Tech round-up for August 8: Jones bans are not censorship, Facebook wants you to curb your use, Calgary malls cease facial recognition, hands-on with Marvel's Spider-Man

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Categories Consumer technology | Video games

This week, defining censorship, Facebook and Instagram dashboards, malls stop spying on you, and hands-on with the PS4 exclusive, Marvel’s Spider-Man.

When shutting down an idiot isn’t censorship

Alex Jones and his Infowars are being dropped from a number of social platforms and media aggregators.

No, this is not censorship. Jones is free to spout his nonsense all he wants. Nobody is taking the right away from him.

The thing is, nobody has to listen to him.

And Apple, Facebook, Pinterest, Spotify, YouTube don’t have any obligation to provide him with a platform. Snapchat is said to be monitoring the situation, and in a tweet, Jack Dorsey, Twitter’s CEO, has explicitly said that Jones “hasn’t violated our rules.”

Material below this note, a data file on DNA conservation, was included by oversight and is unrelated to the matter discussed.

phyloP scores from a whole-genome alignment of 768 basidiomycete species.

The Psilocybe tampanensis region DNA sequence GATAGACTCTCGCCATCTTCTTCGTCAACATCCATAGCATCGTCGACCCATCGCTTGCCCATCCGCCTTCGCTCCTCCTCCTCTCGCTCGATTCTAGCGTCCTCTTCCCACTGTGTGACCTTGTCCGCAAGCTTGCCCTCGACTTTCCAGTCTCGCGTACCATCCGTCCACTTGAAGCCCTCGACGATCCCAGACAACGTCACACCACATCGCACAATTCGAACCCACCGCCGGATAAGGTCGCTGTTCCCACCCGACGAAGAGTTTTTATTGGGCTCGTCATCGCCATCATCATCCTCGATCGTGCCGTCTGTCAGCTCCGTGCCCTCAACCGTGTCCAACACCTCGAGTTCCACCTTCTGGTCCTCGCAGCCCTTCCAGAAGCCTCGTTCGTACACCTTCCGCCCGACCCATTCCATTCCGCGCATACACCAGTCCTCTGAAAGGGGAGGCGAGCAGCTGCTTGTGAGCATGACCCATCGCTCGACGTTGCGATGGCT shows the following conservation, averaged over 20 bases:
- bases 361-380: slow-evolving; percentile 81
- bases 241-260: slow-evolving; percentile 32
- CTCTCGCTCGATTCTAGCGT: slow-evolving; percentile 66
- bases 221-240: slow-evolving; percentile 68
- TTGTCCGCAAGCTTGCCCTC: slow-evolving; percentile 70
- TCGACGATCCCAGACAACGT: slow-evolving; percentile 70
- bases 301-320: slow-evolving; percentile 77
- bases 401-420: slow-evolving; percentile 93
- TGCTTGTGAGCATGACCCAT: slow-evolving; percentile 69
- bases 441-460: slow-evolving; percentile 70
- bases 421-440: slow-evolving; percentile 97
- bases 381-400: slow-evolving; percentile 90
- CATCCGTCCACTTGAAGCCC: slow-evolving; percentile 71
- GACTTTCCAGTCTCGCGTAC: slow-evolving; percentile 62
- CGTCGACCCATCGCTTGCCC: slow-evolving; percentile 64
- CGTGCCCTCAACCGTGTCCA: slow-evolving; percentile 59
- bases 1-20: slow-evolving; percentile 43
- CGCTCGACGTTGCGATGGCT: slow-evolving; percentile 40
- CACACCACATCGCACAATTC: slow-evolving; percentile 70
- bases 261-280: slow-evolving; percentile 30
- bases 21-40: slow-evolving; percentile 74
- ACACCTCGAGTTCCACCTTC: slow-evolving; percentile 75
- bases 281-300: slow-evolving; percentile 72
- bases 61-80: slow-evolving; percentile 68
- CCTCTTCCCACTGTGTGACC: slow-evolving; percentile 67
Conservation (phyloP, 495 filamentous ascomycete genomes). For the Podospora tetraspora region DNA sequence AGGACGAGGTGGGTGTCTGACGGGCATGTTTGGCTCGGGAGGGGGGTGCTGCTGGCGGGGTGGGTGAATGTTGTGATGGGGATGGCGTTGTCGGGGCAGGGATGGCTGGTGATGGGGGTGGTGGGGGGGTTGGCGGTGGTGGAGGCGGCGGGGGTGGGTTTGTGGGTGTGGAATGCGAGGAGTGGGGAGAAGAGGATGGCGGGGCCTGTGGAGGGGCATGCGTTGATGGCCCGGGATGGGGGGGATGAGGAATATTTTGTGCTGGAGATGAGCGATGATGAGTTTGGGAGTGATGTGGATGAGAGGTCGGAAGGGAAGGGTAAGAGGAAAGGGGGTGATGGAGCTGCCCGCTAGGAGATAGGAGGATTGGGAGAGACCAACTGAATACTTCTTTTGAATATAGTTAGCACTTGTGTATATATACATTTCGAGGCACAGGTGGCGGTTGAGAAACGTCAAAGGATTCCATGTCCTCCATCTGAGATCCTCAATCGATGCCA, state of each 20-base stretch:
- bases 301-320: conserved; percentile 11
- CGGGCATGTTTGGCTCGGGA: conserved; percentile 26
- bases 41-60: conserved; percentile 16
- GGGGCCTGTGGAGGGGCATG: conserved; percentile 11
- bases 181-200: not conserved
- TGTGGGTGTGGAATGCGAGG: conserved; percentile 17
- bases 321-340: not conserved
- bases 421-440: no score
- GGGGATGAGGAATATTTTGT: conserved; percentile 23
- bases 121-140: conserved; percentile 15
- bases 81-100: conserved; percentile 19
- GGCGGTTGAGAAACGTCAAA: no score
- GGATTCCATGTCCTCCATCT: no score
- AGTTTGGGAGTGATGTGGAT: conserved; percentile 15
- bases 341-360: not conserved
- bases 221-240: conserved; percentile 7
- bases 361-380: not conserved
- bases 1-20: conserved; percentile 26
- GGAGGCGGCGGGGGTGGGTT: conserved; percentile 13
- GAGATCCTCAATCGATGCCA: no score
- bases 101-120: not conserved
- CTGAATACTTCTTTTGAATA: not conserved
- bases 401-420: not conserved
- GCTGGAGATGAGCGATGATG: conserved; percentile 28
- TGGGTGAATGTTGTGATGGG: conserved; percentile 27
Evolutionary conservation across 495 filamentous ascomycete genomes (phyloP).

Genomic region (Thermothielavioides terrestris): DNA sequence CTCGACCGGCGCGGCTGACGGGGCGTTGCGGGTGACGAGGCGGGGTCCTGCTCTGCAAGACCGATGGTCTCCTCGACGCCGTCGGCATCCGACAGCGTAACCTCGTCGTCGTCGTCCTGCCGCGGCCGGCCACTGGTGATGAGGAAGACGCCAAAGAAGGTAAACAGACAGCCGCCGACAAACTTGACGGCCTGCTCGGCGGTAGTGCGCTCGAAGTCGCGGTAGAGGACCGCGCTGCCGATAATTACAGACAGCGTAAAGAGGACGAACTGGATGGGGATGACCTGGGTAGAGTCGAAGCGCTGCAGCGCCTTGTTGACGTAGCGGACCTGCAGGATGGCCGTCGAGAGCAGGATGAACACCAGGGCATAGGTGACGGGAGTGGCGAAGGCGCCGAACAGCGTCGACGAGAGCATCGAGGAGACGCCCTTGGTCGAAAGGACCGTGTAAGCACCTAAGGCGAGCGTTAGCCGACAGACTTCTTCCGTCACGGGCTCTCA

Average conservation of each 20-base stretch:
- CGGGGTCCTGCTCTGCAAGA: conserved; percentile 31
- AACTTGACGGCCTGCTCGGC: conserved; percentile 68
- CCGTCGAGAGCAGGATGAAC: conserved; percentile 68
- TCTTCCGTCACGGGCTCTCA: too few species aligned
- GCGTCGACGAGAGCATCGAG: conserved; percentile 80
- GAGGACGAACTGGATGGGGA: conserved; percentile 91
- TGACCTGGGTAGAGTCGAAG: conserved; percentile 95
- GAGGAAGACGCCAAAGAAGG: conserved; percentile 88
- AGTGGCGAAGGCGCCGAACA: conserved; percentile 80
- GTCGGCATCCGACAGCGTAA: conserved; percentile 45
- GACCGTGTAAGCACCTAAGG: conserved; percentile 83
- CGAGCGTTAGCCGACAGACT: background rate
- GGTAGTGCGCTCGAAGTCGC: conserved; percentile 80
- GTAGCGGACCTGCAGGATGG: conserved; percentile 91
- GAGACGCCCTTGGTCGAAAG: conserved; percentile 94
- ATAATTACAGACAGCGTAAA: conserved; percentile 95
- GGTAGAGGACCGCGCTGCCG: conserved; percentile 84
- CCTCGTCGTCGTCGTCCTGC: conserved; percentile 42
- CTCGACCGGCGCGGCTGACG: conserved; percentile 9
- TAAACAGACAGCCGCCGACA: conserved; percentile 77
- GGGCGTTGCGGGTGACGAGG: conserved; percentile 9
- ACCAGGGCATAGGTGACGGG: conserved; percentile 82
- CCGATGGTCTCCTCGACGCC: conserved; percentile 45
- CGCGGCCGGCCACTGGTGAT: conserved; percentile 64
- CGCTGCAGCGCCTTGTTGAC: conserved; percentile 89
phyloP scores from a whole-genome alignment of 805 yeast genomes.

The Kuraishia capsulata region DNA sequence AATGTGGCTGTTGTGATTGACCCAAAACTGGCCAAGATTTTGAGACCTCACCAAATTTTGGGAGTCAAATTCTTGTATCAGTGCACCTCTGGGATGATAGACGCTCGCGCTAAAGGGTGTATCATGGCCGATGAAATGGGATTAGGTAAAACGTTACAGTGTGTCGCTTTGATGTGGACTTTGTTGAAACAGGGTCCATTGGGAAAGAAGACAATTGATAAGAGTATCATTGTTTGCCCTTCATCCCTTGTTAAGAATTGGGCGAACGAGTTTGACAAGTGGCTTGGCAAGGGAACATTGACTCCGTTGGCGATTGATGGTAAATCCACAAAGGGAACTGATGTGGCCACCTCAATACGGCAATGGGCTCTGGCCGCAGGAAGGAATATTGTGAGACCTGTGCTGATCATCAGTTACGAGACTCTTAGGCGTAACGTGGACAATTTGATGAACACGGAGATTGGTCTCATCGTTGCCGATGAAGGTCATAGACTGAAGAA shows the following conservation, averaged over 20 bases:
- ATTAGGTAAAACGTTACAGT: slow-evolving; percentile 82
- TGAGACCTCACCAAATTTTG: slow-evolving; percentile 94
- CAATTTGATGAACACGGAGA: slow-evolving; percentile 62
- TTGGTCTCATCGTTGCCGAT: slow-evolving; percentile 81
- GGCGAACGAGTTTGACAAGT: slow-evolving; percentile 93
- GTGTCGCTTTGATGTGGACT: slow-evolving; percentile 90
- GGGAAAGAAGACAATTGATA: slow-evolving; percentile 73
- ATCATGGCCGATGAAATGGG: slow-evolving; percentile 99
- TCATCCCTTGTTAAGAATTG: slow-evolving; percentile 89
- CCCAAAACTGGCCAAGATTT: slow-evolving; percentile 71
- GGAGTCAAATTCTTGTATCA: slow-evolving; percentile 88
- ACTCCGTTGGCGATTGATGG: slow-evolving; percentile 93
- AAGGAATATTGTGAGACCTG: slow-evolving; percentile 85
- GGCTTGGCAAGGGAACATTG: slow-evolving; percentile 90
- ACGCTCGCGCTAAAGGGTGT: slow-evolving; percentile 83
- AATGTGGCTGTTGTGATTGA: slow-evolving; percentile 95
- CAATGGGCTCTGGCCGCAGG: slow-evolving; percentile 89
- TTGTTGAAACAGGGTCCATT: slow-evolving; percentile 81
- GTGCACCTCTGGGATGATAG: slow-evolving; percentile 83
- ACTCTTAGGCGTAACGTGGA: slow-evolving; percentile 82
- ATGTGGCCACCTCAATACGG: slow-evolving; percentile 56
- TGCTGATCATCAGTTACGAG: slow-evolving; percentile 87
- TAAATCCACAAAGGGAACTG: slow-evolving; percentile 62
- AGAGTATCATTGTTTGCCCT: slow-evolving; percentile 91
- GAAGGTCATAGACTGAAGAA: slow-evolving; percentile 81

MailChimp, the customer relationship management (CRM) and newsletter delivery service has also terminated accounts for violating our terms of service.

The InfoWars app is still available in Apple’s App Store and Google Play, though.

This doesn’t mean that there isn’t reason for concern, though. What these companies did is not censorship, but Matt Taibbi thinks this is a slippery slope.

Facebook and Instagram hope you’ll manage your own use with new dashboard

As part of its campaign to not lose control of its own destiny, Facebook (and Instagram, which is owned by Facebook) are giving us tools to better manage the amount of time we spend on our devices looking at our feeds.

This is a trend with the tech companies, with Apple, Google, and the rest all taking steps to give you control.

And ultimately this is under your control.

So take it already.

Facial recognition software scrapped in Calgary shopping centres